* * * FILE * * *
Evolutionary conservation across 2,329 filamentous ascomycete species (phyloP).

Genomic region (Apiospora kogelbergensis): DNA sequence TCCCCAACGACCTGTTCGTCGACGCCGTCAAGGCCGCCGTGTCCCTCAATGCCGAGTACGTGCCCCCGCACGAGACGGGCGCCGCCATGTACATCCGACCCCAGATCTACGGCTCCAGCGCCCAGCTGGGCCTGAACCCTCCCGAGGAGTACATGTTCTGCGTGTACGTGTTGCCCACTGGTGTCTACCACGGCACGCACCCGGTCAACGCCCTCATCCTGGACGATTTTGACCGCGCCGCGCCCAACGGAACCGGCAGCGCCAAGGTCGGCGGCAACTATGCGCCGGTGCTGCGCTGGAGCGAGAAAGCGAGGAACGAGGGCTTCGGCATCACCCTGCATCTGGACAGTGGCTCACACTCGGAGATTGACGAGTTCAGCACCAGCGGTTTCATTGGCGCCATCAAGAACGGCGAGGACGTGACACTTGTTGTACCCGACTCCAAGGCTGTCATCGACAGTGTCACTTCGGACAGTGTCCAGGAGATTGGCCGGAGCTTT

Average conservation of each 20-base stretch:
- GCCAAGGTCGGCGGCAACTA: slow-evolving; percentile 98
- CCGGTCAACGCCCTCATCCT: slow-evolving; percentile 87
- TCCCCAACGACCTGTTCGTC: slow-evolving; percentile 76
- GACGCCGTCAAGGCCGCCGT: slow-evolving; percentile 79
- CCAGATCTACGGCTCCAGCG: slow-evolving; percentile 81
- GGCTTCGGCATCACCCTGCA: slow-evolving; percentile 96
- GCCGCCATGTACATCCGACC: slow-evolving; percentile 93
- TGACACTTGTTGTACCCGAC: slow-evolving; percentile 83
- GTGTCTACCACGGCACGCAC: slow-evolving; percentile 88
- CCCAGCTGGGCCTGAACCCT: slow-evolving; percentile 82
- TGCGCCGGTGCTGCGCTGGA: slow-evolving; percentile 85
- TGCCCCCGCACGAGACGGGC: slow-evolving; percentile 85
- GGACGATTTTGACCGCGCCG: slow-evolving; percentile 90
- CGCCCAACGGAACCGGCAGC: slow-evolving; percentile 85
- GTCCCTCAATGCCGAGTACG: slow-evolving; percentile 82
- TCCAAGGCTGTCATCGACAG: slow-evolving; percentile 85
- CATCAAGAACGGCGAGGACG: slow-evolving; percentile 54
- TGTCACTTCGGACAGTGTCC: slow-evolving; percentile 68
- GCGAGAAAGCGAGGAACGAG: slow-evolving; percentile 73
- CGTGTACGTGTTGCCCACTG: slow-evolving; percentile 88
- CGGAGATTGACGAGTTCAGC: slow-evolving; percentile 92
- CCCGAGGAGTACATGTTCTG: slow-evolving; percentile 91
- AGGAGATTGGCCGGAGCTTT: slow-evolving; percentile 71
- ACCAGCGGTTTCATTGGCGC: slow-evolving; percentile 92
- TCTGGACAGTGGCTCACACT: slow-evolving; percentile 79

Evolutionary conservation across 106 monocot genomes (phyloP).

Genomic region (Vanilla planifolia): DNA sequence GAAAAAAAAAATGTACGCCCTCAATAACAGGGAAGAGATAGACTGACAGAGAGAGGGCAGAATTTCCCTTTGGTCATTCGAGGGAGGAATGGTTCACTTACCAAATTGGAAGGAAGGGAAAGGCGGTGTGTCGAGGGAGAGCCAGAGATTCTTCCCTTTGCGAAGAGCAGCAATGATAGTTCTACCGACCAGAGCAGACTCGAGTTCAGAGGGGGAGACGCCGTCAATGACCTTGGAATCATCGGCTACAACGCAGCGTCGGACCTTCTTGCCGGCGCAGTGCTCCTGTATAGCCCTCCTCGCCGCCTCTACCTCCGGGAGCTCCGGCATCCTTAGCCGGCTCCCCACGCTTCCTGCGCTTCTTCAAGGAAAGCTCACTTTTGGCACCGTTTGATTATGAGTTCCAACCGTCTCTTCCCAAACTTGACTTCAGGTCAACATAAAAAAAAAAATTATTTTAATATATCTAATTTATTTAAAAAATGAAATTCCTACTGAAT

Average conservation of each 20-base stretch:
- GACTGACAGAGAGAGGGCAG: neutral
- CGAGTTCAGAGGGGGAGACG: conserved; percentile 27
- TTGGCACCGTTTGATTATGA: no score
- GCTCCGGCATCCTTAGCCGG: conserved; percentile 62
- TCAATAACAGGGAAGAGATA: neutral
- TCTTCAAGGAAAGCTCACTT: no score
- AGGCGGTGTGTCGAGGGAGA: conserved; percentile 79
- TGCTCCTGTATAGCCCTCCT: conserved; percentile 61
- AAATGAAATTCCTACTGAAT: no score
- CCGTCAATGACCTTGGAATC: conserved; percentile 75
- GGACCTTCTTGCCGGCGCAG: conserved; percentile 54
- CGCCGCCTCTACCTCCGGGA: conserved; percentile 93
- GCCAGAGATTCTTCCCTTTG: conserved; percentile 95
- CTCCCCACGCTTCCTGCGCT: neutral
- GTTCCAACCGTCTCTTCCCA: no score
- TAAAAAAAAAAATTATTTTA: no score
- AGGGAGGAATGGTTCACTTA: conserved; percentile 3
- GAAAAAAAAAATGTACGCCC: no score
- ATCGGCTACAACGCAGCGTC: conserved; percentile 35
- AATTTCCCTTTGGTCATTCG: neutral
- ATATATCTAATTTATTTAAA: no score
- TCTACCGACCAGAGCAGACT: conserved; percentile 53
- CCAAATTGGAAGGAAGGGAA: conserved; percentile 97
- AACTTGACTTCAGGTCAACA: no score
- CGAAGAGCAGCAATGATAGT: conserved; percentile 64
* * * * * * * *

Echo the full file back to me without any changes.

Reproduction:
Evolutionary conservation across 2,329 filamentous ascomycete species (phyloP).

Genomic region (Apiospora kogelbergensis): DNA sequence TCCCCAACGACCTGTTCGTCGACGCCGTCAAGGCCGCCGTGTCCCTCAATGCCGAGTACGTGCCCCCGCACGAGACGGGCGCCGCCATGTACATCCGACCCCAGATCTACGGCTCCAGCGCCCAGCTGGGCCTGAACCCTCCCGAGGAGTACATGTTCTGCGTGTACGTGTTGCCCACTGGTGTCTACCACGGCACGCACCCGGTCAACGCCCTCATCCTGGACGATTTTGACCGCGCCGCGCCCAACGGAACCGGCAGCGCCAAGGTCGGCGGCAACTATGCGCCGGTGCTGCGCTGGAGCGAGAAAGCGAGGAACGAGGGCTTCGGCATCACCCTGCATCTGGACAGTGGCTCACACTCGGAGATTGACGAGTTCAGCACCAGCGGTTTCATTGGCGCCATCAAGAACGGCGAGGACGTGACACTTGTTGTACCCGACTCCAAGGCTGTCATCGACAGTGTCACTTCGGACAGTGTCCAGGAGATTGGCCGGAGCTTT

Average conservation of each 20-base stretch:
- GCCAAGGTCGGCGGCAACTA: slow-evolving; percentile 98
- CCGGTCAACGCCCTCATCCT: slow-evolving; percentile 87
- TCCCCAACGACCTGTTCGTC: slow-evolving; percentile 76
- GACGCCGTCAAGGCCGCCGT: slow-evolving; percentile 79
- CCAGATCTACGGCTCCAGCG: slow-evolving; percentile 81
- GGCTTCGGCATCACCCTGCA: slow-evolving; percentile 96
- GCCGCCATGTACATCCGACC: slow-evolving; percentile 93
- TGACACTTGTTGTACCCGAC: slow-evolving; percentile 83
- GTGTCTACCACGGCACGCAC: slow-evolving; percentile 88
- CCCAGCTGGGCCTGAACCCT: slow-evolving; percentile 82
- TGCGCCGGTGCTGCGCTGGA: slow-evolving; percentile 85
- TGCCCCCGCACGAGACGGGC: slow-evolving; percentile 85
- GGACGATTTTGACCGCGCCG: slow-evolving; percentile 90
- CGCCCAACGGAACCGGCAGC: slow-evolving; percentile 85
- GTCCCTCAATGCCGAGTACG: slow-evolving; percentile 82
- TCCAAGGCTGTCATCGACAG: slow-evolving; percentile 85
- CATCAAGAACGGCGAGGACG: slow-evolving; percentile 54
- TGTCACTTCGGACAGTGTCC: slow-evolving; percentile 68
- GCGAGAAAGCGAGGAACGAG: slow-evolving; percentile 73
- CGTGTACGTGTTGCCCACTG: slow-evolving; percentile 88
- CGGAGATTGACGAGTTCAGC: slow-evolving; percentile 92
- CCCGAGGAGTACATGTTCTG: slow-evolving; percentile 91
- AGGAGATTGGCCGGAGCTTT: slow-evolving; percentile 71
- ACCAGCGGTTTCATTGGCGC: slow-evolving; percentile 92
- TCTGGACAGTGGCTCACACT: slow-evolving; percentile 79

Evolutionary conservation across 106 monocot genomes (phyloP).

Genomic region (Vanilla planifolia): DNA sequence GAAAAAAAAAATGTACGCCCTCAATAACAGGGAAGAGATAGACTGACAGAGAGAGGGCAGAATTTCCCTTTGGTCATTCGAGGGAGGAATGGTTCACTTACCAAATTGGAAGGAAGGGAAAGGCGGTGTGTCGAGGGAGAGCCAGAGATTCTTCCCTTTGCGAAGAGCAGCAATGATAGTTCTACCGACCAGAGCAGACTCGAGTTCAGAGGGGGAGACGCCGTCAATGACCTTGGAATCATCGGCTACAACGCAGCGTCGGACCTTCTTGCCGGCGCAGTGCTCCTGTATAGCCCTCCTCGCCGCCTCTACCTCCGGGAGCTCCGGCATCCTTAGCCGGCTCCCCACGCTTCCTGCGCTTCTTCAAGGAAAGCTCACTTTTGGCACCGTTTGATTATGAGTTCCAACCGTCTCTTCCCAAACTTGACTTCAGGTCAACATAAAAAAAAAAATTATTTTAATATATCTAATTTATTTAAAAAATGAAATTCCTACTGAAT

Average conservation of each 20-base stretch:
- GACTGACAGAGAGAGGGCAG: neutral
- CGAGTTCAGAGGGGGAGACG: conserved; percentile 27
- TTGGCACCGTTTGATTATGA: no score
- GCTCCGGCATCCTTAGCCGG: conserved; percentile 62
- TCAATAACAGGGAAGAGATA: neutral
- TCTTCAAGGAAAGCTCACTT: no score
- AGGCGGTGTGTCGAGGGAGA: conserved; percentile 79
- TGCTCCTGTATAGCCCTCCT: conserved; percentile 61
- AAATGAAATTCCTACTGAAT: no score
- CCGTCAATGACCTTGGAATC: conserved; percentile 75
- GGACCTTCTTGCCGGCGCAG: conserved; percentile 54
- CGCCGCCTCTACCTCCGGGA: conserved; percentile 93
- GCCAGAGATTCTTCCCTTTG: conserved; percentile 95
- CTCCCCACGCTTCCTGCGCT: neutral
- GTTCCAACCGTCTCTTCCCA: no score
- TAAAAAAAAAAATTATTTTA: no score
- AGGGAGGAATGGTTCACTTA: conserved; percentile 3
- GAAAAAAAAAATGTACGCCC: no score
- ATCGGCTACAACGCAGCGTC: conserved; percentile 35
- AATTTCCCTTTGGTCATTCG: neutral
- ATATATCTAATTTATTTAAA: no score
- TCTACCGACCAGAGCAGACT: conserved; percentile 53
- CCAAATTGGAAGGAAGGGAA: conserved; percentile 97
- AACTTGACTTCAGGTCAACA: no score
- CGAAGAGCAGCAATGATAGT: conserved; percentile 64